The Forum was attended by over 200 of the country’s most influential members of the equestrian industry, including NEF President HRH The Princess Royal, Lord De Mauley TD, Parliamentary Under Secretary of State for Natural Environment and Science at Defra, international equine vets, researchers, riders and trainers as well as equestrian trade business leaders. The event included a stirring celebration of some of the UK’s spectacular equestrian achievements of the past year, as well as the presentation of the Sir Colin Spedding Award to Paul Greeves, former Executive Director and Keeper of the General Stud Book at Weatherbys.
Lord De Mauley set the scene for the day by outlining the plans for the introduction of a strengthened, fit-for-purpose Equine ID regime throughout Europe. He explained: “A robust regulatory framework is important – but to be effective we need people to meet their responsibilities. I would ask you in the sector to help us improve awareness and compliance so people know the importance of doing the right thing.”
The Minister gave examples of how the horse industry has worked together successfully over the past year. In 2014 equine exports supported a market worth £96m to the UK economy. Fly grazing was being addressed with Government support for Julian Sturdy’s Private Member’s Bill on Control of Horses. In response to concerns voiced by the horse industry the notifiable status of Contagious Equine Metritis (CEM) and Equine Viral Arteritis (EVA) had not been removed. The revised Tripartite Agreement had been successfully running since May 2014.
Steven Gale, Animal Health and Welfare Officer for Stockton on Tees Borough Council discussed the legislation available to Local Authorities to tackle equine welfare and the increase of fly grazing on Local Authority land. He called for the microchipping of all equines, a robust passport system, and owner details to be kept up-to-date using a fit-for-purpose central equine database. He also suggested the introduction of fixed penalty notices for non-adherence.
Jeanette Allen, Chair of the Equine Sector Council Steering Group and Chief Executive of The Horse Trust and Louise Kemble, Chair of the British Horse Industry Confederation and Chief Executive of the Thoroughbred Breeders’ Association presented the Equine Sector 2015 General Election Manifesto for the Horse http://bit.ly/17hr6u3. A key recommendation in the document is an update of the current horse passport system as a priority for improved health and welfare.
As a part of NEF’s new format a panel representing Chief Veterinary Officers (CVOs) from the four UK countries debated their priorities on equine health and welfare in a changing world. Roly Owers, Chief Executive of World Horse Welfare, chaired the panel, which comprised Professor Tim Morris of the Animal Health and Welfare Board for England, Robert Huey, CVO for Northern Ireland, Sheila Voas, CVO for Scotland and Professor Jo Price from the Wales Animal Health and Welfare Framework. The consensus was for identification, traceability and individual national databases to feed into a central system, ideally encompassing all 28 EU member states. Northern Ireland’s policy of registering the premises at which the horse is kept was also recognised as a valuable implementation tool. Tim Morris concluded: “To make this work the sector needs to work with the Government. It is very much in our sector’s hands to make sure we have a workable database.”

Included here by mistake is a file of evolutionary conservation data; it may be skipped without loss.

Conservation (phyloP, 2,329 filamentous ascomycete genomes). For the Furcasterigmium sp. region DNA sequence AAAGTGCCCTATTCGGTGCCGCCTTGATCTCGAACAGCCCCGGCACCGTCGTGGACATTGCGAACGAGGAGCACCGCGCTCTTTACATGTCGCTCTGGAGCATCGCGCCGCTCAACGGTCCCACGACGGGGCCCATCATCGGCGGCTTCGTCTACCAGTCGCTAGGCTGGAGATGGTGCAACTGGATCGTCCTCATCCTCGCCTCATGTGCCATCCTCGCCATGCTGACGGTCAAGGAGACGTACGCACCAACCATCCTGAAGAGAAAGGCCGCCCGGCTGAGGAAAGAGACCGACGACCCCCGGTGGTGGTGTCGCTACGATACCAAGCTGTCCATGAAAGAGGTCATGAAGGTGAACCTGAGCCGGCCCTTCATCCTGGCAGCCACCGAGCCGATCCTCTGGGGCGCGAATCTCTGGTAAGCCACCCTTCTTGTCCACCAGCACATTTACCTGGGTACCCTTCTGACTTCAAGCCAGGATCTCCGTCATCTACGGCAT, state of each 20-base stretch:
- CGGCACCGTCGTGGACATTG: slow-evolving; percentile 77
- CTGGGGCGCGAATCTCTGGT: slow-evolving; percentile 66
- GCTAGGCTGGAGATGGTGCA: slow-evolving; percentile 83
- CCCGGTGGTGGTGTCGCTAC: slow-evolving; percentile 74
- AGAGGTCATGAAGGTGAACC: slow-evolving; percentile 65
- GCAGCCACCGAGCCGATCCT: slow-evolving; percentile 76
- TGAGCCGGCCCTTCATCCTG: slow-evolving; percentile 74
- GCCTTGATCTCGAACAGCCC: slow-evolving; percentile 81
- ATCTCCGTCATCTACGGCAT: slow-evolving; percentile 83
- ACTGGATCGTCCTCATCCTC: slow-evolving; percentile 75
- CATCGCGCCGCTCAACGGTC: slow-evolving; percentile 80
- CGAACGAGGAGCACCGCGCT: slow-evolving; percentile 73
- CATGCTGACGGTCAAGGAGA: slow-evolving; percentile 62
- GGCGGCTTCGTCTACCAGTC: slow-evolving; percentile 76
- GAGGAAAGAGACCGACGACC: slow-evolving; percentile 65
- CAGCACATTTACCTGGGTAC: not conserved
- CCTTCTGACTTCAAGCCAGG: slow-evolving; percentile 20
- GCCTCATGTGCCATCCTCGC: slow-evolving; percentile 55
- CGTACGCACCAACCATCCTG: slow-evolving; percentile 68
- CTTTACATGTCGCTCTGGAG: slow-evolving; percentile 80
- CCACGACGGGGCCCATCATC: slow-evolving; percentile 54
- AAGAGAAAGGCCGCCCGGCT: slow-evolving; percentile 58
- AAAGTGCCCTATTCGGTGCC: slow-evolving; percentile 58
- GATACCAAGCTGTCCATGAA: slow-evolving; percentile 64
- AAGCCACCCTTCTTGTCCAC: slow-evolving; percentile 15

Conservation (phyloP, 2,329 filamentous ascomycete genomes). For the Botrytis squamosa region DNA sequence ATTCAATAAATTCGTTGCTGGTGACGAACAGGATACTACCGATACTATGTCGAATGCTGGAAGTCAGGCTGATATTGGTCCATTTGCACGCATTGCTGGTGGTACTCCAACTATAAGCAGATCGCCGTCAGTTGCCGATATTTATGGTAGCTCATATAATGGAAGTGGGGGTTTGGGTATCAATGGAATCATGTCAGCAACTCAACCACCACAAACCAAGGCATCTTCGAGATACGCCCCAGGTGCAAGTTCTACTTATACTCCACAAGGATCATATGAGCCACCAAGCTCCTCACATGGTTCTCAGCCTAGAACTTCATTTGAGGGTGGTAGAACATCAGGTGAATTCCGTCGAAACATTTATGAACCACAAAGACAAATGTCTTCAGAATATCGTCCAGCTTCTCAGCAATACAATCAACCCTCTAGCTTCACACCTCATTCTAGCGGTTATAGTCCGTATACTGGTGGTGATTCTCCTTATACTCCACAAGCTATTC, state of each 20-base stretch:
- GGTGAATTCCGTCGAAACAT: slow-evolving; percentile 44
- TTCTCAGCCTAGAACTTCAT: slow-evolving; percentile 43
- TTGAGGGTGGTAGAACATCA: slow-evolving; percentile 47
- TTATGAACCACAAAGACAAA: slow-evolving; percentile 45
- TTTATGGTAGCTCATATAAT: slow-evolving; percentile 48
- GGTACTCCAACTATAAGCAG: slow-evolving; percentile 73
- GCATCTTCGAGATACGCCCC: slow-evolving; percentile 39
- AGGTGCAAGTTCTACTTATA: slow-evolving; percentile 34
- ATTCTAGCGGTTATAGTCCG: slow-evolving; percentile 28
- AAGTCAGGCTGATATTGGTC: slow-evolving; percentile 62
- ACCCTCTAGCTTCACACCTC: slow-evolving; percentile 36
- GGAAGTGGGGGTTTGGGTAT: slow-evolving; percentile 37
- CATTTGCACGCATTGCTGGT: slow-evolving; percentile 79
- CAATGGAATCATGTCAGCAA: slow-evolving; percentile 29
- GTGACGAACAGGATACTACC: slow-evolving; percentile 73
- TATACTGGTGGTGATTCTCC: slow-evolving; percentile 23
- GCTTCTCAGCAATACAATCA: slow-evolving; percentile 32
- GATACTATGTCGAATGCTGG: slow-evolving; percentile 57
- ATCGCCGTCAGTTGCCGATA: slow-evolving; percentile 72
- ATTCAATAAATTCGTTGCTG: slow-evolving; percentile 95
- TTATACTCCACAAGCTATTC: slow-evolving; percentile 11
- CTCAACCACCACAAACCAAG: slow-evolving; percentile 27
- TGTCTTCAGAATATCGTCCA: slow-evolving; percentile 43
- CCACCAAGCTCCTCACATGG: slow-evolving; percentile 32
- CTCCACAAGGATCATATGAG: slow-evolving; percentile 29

The enlightening first afternoon session, chaired by Professor Pat Harris, Head of the WALTHAM Equine Studies Group, explored the training and professional development opportunities in Further Education in the UK. Lisa Jarvis, Animal Health and Welfare Industry Product Manager at Lantra and Beth Maloney, owner of an equine training centre and former Assistant Principal of a large FE college, outlined the current system and opened the discussion on whether we have ‘got the mix right’. The constructive debate that followed will provide valuable input for the British Equestrian Federation workshop on this key issue due to be held in November.
In brief topical spots Lynn Petersen, Chief Executive of the British Horse Society outlined the importance of the BHS Accident Log www.horseaccidents.org.uk to effect change and help make riding safer. Jane Nixon, Director of Equine Development at the British Equestrian Federation summarised the new British Breeders Network and its anticipated role in building a future for British Breeding www.britishbreedersnetwork.org .
In the concluding session on reflections and projections in the horse industry Will Lambe, Director of Public Affairs and Policy at the British Horseracing Authority, reviewed the economic impact of racing which generates £3.45 billion in annual expenditure and provides direct, indirect and associated employment for some 85,000 people.
Claire Williams Executive Director and Secretary at the British Equestrian Trade Association (BETA) revealed some figures from the 2014/15 BETA National Equestrian Survey. According to the results equestrian expenditure stands at £4.3bn (£3.8bn in 2010/11), 2.7 million people have ridden in the past 12 months (3.5 million in 2010/11), 446 thousand people keep horses (451 thousand in 2010/11) and there are 944,000 horses in the UK (988,000 in 2010/11).
Andrew Finding, Chief Executive of the British Equestrian Federation, emphasised how important it is for the whole of the equine sector to help increase participation in equestrianism through Hoof, www.hoofride.co.uk, a valuable legacy of 2012.
The full proceedings can be downloaded on the National Equine Forum page. The 2016 National Equine Forum will be held on Thursday 3rd March at the Institution of Mechanical Engineers, Westminster, London.
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